The door of self-centeredness. Perhaps this door is the most difficult to recognize, because it is decorated with flowers and ribbons. Self-centeredness is sly. At times it takes on the form of heroism. But this door is thick; sometimes it’s made of iron. It may even have bars of protection. Inside this door lives the great “Me.” This door even has our name written on the outside, so that everyone can tell who’s inside. Pride and haughtiness reign insidethis door. The one who lives here separates herself from those who are not inside her own circle. Did you know there are other people in this world who do not belong to your family, or to your group of friends, or to your Church?Every week, someone appears at my door, usually a salesman selling things I will never buy; or asking for help I don’t have time to give. And because MY family and MYchildren don’t have a need, I turn them away. Ever have a boy rush up to your car while you’re stopped at a red light, offering to wash your windshield for a dime? They really bother me. They’re annoying. The best remedy for your self-centered closed door? Put yourself in the place of the person outside that door. Better still; put yourself in the place of the mother of that young man who rings your doorbell, wanting to sell you something you don’t need.Did you know he doesn’t really want to sell you something you need? He doesn’t care if you have Internet service or not; or that not one more skillet will fit in your cabinet. He has a need, and the only thing you can think about isYOUR need, and those inside YOUR door.

     The door of self-sufficiency. This door, when it is closed, says to those outside, “I don’t need you. I can do everything.” Let me tell you something that I’ve learned in the 70 years that I’ve lived on this earth: I need people. I will never have too many friends. Every person that God puts in my path can be a blessing to me. Why are we that way? Why do we reject the help of others? By the way, teach your daughters while they’re young to let their brothers help them with the door, or to put on their coats, etc. This is the attitude that prevails today: I can do everything by myself, and I don’t need anyone. How many blessings have we missed because we refused the help and support of others? Just like the door of self-centeredness, inside this door reign self-sufficiency, pride, and haughtiness. We refuse to humble ourselves to the point where we must say, “I can’t do this alone. I need your help.”  Did you know that’s the reason a lot of people reject Christ? Jesus died for our sins. He gave His life on the cross in our place, but you’ve closed the door…the door of self-sufficiency, and you’ve said, “No, thank You. I can be good enough to go to Heaven. Or one of these days I’m going to fix my relationship with God so that He will take me to Heaven when I die. I don’t need the blood of Christ to cover my sins, because I am self-sufficient, and I don’t need a Savior.” Jesus said in John 10:9, “I am the door: by me if any man enter in, he shall be saved,…” In another passage in Revelation 3:20 the Lord says, “Behold, I stand at the door, and knock: if any man hear my voice, and open the door, I will come in to him, and will sup with him, and he with me. Since I’m writing this during the New Year, my personal prayer for myself this year is that I may learn and know more about God than I did last year. The lovely thing is that God also desires that more than I do. He’s ready. What’s more, He’s at the door, and He’s knocking.My Spanish Bible uses the word, “calling.”  What do you think He’s calling out? I imagine He’s saying my name. He’s calling out your name. Do you hear His voice? He will never force open the door. He calls out, but He won’t enter unless you invite Him to come in. And when you do, He’ll have dinner with you, and you’ll have dinner with Him.That means we’ll fellowship with Him. One of the most wonderful ways to get to know someone, and to visit with others is during a meal. Imagine having an invitation from the Lord to go out to dinner! How do we accept that invitation? We accept it by opening the door of our heart to Him; by laying aside our pride, our self-sufficiency, and our self-centeredness. Let me share a secret with you: when you and I open the door to Christ, whether to be saved, or to have fellowship with Him, He helps us to open other doors to our husband, to our children, and to those whom we love most, and who need us.  Have you closed the door to someone? Is someone you love, and who loves you outside that door? What about the Lord Jesus? Have you closed the door of your heart?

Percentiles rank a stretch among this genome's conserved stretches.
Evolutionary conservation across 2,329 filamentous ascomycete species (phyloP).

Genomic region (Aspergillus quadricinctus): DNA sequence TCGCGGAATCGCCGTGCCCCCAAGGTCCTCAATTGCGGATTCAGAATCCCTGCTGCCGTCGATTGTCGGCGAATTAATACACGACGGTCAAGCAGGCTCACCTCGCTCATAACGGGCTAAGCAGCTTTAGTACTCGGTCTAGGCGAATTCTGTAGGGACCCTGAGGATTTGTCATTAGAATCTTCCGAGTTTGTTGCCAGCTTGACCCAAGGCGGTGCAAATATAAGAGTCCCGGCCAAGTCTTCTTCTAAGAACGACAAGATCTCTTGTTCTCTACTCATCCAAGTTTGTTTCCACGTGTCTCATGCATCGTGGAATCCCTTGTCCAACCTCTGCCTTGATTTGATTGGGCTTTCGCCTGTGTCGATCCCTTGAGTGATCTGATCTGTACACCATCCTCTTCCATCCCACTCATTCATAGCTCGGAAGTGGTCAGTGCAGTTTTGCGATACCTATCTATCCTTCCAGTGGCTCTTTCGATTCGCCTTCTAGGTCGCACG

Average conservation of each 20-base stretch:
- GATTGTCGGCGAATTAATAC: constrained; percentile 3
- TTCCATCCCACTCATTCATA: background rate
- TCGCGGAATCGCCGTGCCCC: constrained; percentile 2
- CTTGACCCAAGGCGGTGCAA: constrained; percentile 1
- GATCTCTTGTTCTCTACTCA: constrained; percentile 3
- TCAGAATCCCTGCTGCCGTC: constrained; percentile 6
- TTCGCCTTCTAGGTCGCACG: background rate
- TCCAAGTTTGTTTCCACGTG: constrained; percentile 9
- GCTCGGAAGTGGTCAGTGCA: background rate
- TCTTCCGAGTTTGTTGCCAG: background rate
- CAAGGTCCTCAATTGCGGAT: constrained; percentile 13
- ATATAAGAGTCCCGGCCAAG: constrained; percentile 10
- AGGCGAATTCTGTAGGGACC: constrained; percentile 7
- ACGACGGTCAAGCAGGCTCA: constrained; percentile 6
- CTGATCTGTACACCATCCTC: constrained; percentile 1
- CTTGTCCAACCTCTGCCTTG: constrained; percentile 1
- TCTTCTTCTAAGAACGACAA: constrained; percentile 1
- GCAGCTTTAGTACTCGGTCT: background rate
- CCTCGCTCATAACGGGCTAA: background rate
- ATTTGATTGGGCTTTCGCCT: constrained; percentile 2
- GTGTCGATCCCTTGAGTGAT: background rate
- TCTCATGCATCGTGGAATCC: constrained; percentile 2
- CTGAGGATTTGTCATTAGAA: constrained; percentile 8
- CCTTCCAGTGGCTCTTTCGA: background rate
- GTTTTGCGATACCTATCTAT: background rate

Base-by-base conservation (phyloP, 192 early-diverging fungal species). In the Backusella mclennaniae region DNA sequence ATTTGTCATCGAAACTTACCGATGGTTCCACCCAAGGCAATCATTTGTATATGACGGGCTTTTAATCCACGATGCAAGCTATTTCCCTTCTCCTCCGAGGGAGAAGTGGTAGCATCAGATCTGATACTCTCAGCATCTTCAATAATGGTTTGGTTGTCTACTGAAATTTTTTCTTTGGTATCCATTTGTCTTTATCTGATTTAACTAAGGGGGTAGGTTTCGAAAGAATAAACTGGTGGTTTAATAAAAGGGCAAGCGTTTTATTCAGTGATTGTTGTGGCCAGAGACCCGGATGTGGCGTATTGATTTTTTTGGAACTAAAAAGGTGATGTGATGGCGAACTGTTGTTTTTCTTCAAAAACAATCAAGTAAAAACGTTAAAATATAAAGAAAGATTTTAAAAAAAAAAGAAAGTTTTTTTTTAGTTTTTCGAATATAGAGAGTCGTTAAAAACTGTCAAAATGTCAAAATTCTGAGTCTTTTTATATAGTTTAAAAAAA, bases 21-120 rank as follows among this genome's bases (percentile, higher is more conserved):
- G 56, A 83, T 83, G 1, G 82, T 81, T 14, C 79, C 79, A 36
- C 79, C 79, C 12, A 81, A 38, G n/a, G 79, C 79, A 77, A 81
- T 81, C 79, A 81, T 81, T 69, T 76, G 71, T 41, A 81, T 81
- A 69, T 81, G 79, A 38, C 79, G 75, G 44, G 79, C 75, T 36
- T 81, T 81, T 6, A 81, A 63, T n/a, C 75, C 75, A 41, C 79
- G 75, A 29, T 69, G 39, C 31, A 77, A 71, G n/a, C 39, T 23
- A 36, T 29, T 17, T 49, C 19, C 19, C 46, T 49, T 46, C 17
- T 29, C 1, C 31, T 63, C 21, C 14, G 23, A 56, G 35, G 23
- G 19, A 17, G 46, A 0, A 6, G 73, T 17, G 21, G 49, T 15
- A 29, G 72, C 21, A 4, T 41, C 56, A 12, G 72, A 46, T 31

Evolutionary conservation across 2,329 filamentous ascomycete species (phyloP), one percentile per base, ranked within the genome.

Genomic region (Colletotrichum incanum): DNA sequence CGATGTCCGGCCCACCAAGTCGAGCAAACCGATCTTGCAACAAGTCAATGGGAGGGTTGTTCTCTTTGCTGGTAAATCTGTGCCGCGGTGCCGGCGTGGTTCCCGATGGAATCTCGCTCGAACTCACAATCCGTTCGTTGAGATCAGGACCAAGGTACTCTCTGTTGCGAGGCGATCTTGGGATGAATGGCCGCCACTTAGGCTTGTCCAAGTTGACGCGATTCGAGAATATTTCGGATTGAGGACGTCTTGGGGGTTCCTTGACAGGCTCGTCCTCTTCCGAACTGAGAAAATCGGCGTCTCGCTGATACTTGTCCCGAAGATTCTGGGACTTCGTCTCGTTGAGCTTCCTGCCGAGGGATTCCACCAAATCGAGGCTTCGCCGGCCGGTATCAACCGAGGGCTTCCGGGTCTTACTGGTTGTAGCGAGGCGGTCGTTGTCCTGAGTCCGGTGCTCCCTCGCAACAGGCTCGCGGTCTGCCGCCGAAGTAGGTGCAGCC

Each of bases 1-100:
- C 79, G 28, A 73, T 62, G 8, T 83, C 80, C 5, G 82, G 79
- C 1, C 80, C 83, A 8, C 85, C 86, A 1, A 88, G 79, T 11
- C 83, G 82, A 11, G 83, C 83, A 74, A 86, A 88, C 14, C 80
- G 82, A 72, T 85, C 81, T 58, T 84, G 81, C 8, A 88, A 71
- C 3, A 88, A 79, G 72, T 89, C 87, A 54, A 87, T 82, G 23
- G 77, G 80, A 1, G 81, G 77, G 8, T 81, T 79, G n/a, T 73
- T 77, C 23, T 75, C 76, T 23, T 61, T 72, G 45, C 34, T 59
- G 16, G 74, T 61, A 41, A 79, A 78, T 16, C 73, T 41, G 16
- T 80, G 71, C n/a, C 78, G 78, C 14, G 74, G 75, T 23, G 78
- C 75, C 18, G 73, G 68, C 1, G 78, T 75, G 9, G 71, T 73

Let’s throw open some doors this year, and leave them open!

No comments: